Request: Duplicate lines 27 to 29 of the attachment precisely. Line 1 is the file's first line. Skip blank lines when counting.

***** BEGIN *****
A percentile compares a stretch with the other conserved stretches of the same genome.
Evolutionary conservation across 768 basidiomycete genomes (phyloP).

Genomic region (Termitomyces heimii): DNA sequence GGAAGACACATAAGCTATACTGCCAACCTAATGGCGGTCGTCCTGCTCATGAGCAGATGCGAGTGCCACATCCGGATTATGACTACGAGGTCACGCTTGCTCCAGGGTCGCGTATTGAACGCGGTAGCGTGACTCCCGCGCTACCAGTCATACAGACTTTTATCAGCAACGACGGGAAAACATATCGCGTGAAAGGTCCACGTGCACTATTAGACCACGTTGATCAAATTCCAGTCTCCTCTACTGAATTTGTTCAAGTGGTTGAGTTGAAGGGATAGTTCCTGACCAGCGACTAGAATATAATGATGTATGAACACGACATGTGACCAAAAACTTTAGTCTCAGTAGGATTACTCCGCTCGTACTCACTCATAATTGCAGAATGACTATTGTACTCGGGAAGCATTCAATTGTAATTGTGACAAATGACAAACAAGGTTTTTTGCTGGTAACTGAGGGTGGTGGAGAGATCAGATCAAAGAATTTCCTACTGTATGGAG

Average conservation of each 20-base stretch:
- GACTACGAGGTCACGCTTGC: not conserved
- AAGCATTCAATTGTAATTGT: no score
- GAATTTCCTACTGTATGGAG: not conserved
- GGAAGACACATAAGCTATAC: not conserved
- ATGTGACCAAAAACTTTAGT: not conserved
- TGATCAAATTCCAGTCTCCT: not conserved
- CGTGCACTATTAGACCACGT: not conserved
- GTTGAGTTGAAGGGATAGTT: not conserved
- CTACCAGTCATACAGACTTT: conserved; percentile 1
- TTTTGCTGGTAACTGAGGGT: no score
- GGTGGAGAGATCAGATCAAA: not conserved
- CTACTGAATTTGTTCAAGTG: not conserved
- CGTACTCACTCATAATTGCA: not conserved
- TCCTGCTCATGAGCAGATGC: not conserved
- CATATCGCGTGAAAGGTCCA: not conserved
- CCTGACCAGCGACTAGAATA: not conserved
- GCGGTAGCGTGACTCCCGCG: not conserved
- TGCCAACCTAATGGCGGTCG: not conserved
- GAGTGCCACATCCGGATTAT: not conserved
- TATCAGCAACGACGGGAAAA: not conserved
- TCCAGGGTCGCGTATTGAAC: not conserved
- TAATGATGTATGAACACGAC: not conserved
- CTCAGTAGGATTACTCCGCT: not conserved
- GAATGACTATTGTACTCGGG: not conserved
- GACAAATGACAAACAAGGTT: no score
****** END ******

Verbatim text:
- CTCAGTAGGATTACTCCGCT: not conserved
- GAATGACTATTGTACTCGGG: not conserved
- GACAAATGACAAACAAGGTT: no score